Association of 11q loss, trisomy 12, and possible 16q loss with loss of imprinting of insulin-like growth factor-II in Wilms tumor

Naoki Watanabe, Hisaya Nakadate, Masayuki Haruta, Waka Sugawara, Fumiaki Sasaki, Yukiko Tsunematsu, Atsushi Kikuta, Masahiro Fukuzawa, Hajime Okita, Jun Ichi Hata, Hidenobu Soejima, Yasuhiko Kaneko

Research output: Contribution to journalArticle

21 Citations (Scopus)

Abstract

We evaluated the WT1 and IGF2 status and performed chromosome and/or comparative genomic hybridization analysis in 43 tumor samples from patients with Wilms tumor. On this basis, we classified them into 4 groups: WT1 abnormality, loss of heterozygosity (LOH) of IGF2, loss of imprinting (LOI) of IGF2, and retention of imprinting (ROI) of IGF2, which were seen in 12%, 30%, 16%, and 42% of the tumors, respectively. Patients in the LOI group were older than those in other groups (P < 0.01), and tumors in the WT1 group had fewer cytogenetic changes than did those in the other groups (P < 0.01). It was found that 11q- and +12 were more frequent in the LOI group than in the WT1+LOH+ROI group (P < 0.01 and P < 0.01). There was no difference in the incidence of 16q- between the LOI group and the other groups; however, when we excluded 16 tumors with LOH on 11p15, 16q- tended to be more frequent in the LOI group than in the WT1/+ROI group (P = 0.06). The association of 11q- or +12 with LOI of IGF2 found in the present study suggests that many tumors with no WT1 abnormalities need overexpression of IGF2 together with biallelic inactivation of the tumor-suppressor gene on 11q and/or overexpression of growth-promoting genes on chromosome 12. The 11q gene may code for one of the proteins that constitute a CTCF insulator complex, and its mutation, deletion, or haploinsufficiency may cause insulator abnormalities that might lead to LOI of IGF2.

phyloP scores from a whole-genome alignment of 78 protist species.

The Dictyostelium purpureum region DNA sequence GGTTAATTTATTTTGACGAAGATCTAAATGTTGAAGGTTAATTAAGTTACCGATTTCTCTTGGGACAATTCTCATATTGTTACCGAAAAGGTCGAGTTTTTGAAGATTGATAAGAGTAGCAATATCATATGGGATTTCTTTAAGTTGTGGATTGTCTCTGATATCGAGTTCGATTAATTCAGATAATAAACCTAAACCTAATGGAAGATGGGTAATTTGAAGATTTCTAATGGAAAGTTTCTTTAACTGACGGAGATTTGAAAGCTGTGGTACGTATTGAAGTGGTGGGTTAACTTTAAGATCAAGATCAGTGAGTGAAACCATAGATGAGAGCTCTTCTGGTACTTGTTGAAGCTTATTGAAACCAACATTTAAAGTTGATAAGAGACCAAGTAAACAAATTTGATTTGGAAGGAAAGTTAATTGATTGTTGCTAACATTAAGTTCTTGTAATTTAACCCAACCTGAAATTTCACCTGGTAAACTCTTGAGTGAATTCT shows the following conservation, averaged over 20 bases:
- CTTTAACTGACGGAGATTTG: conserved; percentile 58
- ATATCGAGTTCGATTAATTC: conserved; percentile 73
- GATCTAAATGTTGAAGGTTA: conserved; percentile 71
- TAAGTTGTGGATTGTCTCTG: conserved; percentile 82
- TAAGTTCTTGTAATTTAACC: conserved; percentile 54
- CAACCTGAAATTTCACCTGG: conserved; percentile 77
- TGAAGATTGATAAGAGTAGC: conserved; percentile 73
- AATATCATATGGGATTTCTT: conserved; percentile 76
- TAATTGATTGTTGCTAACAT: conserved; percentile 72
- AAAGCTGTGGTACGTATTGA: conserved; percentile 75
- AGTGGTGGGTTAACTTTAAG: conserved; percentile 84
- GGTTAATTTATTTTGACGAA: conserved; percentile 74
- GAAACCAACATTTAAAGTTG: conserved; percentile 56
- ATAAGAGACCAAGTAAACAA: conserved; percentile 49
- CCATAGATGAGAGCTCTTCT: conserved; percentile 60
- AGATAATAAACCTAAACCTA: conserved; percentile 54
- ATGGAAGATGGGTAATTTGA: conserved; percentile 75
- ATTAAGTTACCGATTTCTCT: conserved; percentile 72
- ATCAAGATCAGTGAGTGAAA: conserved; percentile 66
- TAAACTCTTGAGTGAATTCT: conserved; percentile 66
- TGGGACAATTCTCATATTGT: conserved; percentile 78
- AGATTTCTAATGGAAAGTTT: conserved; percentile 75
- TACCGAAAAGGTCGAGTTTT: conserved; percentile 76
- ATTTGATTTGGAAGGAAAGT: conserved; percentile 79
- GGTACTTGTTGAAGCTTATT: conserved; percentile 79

Original languageEnglish
Pages (from-to)592-601
Number of pages10
JournalGenes Chromosomes and Cancer
Volume45
Issue number6
DOIs
Publication statusPublished - 2006 Jun 1
Externally publishedYes

ASJC Scopus subject areas

  • Genetics
  • Cancer Research

Fingerprint Dive into the research topics of 'Association of 11q loss, trisomy 12, and possible 16q loss with loss of imprinting of insulin-like growth factor-II in Wilms tumor'. Together they form a unique fingerprint.

  • Cite this

    Watanabe, N., Nakadate, H., Haruta, M., Sugawara, W., Sasaki, F., Tsunematsu, Y., Kikuta, A., Fukuzawa, M., Okita, H., Hata, J. I., Soejima, H., & Kaneko, Y. (2006). Association of 11q loss, trisomy 12, and possible 16q loss with loss of imprinting of insulin-like growth factor-II in Wilms tumor. Genes Chromosomes and Cancer, 45(6), 592-601. https://doi.org/10.1002/gcc.20321